How did you go about your research?
I dived in at the deep end – at Oxford University ‘Future of Humanity Institute’ discussing the idea that, through technology, humans can transcend ‘biological limitations’ and live for thousands of years. I did this because the ‘transhumanist’ idea is a car-crash of radical science and human ethics. I wanted to disorientate myself so I would be forced into untangling everything, and learn the most. That untangling took me on an incredible journey.
I met with leading thinkers and researchers in genetics, synthetic biology, robotics, artificial intelligence, nanotechnology and networks, which took me to some of the planet’s research powerhouses, including Harvard, MIT and Cornell. All their work happens in the context of the environment though, and so I also spent time investigating climate change and what we can do about it (or, if you don’t accept man-made climate change how we can switch to cleaner and more sustainable technologies) talking to everyone from a climatologists, farmers in the Australia Outback and the president of one of the world’s lowest lying nations. Somewhere in the middle I took a detour to investigate the new commercial spaceflight industry and invented a cocktail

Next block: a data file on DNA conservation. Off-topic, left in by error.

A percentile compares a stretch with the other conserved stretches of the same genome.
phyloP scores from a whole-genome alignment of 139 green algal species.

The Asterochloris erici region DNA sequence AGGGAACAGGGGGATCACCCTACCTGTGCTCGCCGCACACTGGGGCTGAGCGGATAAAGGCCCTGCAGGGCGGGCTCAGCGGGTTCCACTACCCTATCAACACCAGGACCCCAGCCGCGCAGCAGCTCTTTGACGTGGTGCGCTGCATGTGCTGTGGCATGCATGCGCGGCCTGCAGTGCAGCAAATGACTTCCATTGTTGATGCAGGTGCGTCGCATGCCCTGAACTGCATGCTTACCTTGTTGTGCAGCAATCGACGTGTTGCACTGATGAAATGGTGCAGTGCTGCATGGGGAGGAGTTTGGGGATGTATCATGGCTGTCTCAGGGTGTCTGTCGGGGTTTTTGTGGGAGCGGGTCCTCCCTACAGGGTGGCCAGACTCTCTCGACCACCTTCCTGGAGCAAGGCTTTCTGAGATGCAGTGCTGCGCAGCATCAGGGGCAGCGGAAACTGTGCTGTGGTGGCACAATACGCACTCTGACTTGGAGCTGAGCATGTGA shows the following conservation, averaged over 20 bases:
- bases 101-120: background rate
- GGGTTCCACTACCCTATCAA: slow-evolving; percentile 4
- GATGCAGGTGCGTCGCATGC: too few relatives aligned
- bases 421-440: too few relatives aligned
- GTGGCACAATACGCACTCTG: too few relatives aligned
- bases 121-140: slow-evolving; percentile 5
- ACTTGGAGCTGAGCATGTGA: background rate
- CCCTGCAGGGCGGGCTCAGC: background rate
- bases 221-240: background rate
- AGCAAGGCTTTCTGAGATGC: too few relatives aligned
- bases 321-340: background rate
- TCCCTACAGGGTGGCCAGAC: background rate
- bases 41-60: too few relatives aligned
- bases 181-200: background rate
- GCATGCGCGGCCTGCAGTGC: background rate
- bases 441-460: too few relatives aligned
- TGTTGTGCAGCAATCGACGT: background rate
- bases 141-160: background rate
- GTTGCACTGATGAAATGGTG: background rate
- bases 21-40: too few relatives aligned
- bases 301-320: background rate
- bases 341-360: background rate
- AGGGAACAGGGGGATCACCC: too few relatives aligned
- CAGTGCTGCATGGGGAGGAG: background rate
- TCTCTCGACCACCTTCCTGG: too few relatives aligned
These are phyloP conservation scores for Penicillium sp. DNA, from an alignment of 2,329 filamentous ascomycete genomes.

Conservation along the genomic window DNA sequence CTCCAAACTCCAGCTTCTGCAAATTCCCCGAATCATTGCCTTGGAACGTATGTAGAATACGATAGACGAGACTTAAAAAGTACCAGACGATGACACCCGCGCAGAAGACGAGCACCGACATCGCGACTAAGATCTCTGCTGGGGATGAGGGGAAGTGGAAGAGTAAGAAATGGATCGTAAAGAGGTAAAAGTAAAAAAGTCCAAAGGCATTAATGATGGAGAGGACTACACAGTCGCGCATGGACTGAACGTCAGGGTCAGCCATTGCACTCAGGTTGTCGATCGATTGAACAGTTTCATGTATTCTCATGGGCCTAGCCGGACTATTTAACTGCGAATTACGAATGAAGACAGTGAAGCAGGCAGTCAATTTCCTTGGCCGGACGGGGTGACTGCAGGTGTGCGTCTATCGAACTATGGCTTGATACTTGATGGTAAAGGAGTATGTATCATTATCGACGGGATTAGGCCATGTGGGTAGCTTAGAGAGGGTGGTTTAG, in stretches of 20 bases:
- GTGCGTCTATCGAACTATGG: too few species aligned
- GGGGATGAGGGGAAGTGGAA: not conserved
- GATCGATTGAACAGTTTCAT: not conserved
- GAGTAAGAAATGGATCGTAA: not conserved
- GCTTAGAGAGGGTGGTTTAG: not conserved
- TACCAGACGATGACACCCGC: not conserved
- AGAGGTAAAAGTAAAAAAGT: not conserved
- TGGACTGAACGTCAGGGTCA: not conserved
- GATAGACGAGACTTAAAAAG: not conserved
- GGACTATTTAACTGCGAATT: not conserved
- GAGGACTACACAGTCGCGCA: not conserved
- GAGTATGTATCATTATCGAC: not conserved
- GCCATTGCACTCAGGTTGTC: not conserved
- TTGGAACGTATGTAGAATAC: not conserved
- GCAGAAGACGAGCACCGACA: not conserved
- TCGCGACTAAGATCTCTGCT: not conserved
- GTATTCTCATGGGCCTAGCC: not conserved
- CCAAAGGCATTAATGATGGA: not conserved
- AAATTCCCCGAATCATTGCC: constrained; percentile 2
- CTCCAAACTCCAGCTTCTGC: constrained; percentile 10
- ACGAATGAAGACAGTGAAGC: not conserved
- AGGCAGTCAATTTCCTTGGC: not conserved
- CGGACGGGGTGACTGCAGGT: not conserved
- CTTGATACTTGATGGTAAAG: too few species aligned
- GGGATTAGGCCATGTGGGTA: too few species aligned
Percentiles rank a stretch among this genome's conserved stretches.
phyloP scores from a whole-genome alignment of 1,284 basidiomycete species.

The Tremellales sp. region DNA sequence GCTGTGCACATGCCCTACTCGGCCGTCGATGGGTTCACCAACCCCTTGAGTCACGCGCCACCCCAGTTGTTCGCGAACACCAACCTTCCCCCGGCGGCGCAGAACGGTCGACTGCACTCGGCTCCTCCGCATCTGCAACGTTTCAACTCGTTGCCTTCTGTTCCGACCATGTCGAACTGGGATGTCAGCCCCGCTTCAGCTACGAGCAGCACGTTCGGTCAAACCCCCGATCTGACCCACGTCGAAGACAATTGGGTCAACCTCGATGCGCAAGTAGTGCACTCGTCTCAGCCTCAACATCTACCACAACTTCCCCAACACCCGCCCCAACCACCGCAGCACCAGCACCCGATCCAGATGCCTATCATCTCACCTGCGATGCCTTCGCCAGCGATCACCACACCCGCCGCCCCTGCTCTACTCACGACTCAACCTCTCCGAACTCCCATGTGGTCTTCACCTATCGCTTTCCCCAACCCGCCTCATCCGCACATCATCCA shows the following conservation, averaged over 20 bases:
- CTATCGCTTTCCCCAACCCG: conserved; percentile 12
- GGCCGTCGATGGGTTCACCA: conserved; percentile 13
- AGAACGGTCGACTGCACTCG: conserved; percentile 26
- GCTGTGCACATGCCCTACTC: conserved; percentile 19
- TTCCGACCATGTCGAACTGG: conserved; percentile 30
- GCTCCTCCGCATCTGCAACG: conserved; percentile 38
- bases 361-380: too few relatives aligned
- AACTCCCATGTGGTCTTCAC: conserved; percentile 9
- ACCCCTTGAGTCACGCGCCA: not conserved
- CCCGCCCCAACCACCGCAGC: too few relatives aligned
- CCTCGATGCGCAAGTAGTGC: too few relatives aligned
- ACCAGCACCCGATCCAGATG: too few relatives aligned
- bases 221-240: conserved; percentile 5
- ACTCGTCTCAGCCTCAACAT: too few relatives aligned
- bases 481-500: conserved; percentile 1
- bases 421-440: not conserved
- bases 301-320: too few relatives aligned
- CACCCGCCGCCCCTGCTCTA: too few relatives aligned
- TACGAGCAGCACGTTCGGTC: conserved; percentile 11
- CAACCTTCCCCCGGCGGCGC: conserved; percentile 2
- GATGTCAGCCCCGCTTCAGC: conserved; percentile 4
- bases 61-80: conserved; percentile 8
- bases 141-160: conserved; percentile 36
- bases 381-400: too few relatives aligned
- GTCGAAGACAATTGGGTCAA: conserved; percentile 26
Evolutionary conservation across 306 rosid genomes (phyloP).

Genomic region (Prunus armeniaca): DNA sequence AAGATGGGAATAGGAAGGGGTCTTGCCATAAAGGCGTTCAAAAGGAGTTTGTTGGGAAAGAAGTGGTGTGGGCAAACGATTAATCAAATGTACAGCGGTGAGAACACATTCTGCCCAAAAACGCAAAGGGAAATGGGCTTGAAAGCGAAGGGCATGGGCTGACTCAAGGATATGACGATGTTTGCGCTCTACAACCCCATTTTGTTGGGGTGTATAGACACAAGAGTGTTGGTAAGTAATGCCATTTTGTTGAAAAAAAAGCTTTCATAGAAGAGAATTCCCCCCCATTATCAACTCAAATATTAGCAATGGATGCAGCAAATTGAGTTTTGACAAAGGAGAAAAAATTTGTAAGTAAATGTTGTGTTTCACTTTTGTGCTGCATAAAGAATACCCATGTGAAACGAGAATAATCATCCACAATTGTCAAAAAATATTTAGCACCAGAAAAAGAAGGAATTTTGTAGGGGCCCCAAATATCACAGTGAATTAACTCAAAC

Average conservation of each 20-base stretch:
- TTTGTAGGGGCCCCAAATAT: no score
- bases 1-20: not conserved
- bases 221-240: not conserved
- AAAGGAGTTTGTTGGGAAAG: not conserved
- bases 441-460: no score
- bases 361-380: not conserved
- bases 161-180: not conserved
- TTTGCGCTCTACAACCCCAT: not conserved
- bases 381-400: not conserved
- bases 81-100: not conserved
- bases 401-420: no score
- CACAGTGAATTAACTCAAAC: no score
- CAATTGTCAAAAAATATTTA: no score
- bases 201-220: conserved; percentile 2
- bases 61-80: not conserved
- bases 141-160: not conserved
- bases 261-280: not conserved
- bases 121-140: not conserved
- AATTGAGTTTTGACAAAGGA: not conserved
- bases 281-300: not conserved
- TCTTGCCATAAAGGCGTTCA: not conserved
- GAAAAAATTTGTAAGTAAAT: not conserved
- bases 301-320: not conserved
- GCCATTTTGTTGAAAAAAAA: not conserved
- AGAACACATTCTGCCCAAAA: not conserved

To help me make sense of it all, I spent the final weeks of my journey meeting people who live right in the middle of the future storm of possibilities coming down the line.